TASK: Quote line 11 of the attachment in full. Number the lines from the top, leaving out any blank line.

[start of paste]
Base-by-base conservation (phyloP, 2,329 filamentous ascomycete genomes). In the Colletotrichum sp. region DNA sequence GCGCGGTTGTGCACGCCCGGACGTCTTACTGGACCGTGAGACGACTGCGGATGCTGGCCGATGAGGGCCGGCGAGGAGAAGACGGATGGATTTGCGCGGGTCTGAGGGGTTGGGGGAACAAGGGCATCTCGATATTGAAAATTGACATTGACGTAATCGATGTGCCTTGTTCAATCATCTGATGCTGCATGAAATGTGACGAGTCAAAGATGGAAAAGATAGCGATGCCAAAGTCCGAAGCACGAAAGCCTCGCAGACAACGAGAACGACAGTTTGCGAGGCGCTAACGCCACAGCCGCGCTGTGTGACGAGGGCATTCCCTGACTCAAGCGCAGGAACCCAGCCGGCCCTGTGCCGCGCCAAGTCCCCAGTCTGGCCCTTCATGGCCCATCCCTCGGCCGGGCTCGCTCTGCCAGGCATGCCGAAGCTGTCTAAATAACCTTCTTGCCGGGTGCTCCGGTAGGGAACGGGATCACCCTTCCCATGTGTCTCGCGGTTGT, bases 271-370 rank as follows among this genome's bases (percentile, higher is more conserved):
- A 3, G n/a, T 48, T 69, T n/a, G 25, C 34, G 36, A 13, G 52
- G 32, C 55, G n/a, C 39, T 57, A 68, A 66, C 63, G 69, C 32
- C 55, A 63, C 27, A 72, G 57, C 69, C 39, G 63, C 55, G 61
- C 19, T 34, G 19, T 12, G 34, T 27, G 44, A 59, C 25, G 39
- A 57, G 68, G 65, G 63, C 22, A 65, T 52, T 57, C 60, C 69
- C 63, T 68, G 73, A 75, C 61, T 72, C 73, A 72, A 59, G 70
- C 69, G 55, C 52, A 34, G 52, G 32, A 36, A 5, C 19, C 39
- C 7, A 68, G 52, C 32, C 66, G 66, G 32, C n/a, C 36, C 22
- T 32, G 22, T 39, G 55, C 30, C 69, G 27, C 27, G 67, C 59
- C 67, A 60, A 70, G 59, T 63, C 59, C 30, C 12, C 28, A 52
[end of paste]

- C 67, A 60, A 70, G 59, T 63, C 59, C 30, C 12, C 28, A 52